May 14, 2013
By Benét J. Wilson
Oklahoma Gov. Mary Fallin signed a law May 13 that provides tort liability protection for private owners of aviation landing facilities. The existing law was amended by adding “aviation at non-public use airports” to the existing recreational use statute (RUS).
Oklahoma is now the twentieth state to amend the recreational use statute to include aviation activities. In the Central Southwest Region, Kansas, New Mexico, Arkansas, and now Oklahoma have amended their recreational use statute to include aviation. Texas is currently in the process of making a change.
“We hope this will encourage private backcountry strip owners to open them up for recreational enjoyment, including fly-ins and camp-outs,” said Yasmina Platt, AOPA’s Central Southwest Regional Manager. “In fact, we know the February 2013 amendment of the Arkansas RUS to include aviation activities has done just that.”
Platt credited state Rep. Mike Brown and Sen. Sean Burrage and their respective legislative aides for believing in this bill and supporting it through the legislative process. She spoke with a few legislators during an April visit to push the bill through the Senate Judiciary Committee and offered materials to both sponsors to help explain the bill to relevant committees and other legislators. Finally, she worked with Dave Myrick, Arkansas liaison for the Recreational Aviation Foundation (RAF), to get the bill signed.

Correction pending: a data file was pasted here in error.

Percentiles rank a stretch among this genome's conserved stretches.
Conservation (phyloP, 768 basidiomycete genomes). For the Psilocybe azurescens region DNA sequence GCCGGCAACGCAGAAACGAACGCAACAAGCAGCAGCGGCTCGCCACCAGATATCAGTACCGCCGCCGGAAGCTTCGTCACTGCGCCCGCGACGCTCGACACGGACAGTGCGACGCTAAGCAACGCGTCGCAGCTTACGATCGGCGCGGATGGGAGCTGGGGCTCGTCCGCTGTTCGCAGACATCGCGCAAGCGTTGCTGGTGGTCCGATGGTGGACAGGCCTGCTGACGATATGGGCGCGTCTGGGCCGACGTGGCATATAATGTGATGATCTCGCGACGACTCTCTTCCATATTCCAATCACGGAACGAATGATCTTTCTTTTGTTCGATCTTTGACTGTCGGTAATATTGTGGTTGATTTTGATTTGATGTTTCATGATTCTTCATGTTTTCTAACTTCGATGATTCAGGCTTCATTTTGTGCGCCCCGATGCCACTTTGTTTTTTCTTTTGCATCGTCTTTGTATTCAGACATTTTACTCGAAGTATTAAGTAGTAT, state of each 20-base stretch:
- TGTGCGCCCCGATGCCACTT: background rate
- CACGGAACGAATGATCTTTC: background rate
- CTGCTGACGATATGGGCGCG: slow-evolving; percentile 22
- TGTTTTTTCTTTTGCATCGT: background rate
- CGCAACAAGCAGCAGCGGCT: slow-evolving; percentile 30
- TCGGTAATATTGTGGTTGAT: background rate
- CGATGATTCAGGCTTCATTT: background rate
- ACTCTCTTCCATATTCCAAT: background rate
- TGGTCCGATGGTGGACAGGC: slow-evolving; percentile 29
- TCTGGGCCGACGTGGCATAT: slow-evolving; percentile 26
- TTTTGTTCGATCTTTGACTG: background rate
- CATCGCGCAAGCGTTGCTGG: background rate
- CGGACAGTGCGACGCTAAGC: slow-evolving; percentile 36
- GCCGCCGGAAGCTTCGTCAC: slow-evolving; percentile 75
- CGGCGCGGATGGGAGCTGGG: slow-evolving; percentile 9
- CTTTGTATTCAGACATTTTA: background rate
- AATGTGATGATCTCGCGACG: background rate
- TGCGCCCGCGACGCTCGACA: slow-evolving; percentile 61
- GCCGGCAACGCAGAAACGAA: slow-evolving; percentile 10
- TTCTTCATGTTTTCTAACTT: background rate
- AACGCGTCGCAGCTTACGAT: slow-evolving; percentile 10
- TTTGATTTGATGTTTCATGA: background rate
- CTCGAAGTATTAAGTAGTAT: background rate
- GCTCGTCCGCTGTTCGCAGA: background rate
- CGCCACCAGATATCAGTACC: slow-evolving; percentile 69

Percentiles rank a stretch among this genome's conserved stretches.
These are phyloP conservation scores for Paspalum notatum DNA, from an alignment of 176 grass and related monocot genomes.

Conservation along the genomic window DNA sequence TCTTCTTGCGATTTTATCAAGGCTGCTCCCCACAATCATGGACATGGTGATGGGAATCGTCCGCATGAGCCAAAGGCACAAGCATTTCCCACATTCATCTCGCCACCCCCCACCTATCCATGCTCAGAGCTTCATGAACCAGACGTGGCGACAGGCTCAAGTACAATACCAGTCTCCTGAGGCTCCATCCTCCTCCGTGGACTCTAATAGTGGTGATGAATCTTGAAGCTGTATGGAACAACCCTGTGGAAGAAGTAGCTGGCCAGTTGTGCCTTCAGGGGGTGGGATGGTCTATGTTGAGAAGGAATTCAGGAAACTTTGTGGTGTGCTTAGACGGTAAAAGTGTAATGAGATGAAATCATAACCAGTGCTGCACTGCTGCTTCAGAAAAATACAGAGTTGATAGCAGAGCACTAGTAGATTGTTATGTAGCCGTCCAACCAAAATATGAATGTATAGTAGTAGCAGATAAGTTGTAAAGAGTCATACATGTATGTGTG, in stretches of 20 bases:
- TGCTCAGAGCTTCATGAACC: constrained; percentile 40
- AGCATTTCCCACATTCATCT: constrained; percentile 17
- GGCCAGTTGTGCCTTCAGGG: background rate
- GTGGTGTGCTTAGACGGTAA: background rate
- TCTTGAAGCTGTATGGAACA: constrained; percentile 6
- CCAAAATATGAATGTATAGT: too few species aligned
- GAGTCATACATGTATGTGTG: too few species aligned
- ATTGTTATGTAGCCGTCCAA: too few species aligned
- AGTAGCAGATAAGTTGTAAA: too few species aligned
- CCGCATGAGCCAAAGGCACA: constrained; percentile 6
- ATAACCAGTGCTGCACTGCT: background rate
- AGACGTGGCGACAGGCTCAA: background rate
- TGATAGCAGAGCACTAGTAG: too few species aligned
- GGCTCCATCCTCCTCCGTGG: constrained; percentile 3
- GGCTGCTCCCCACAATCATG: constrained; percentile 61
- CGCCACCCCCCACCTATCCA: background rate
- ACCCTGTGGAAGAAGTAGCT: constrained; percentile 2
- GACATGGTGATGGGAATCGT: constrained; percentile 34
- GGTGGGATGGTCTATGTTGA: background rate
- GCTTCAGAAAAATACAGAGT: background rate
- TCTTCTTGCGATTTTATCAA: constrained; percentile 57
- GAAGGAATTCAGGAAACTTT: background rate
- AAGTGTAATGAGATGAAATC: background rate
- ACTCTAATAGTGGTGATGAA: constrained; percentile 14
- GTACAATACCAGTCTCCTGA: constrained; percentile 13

“The bill failed to pass in the legislature last year, but AOPA got involved this year and worked with our allies to make sure the bill became law,” said Platt.
AOPA eNewsletter and Social Media Editor Benét J. Wilson joined AOPA in 2011. She is working on her private pilot certificate.
Recreational Aviation Foundation,
Advocates for Santa Monica Municipal Airport gathered Aug. 25 to rally support for Measure D, a ballot initiative that would require voter approval before the airport can be closed or redeveloped.
In an effort led by the Aircraft Owners and Pilots Association (AOPA), seven influential general aviation organizations are asking the Department of Transportation and the Administration to expedite a review of the Federal Aviation Administration’s (FAA) proposed rulemaking on third-class medical reform.
In an AOPA-led effort, seven influential general aviation organizations are asking the Department of Transportation and the administration to expedite a review of the FAA's proposed rulemaking on third class medical reform.
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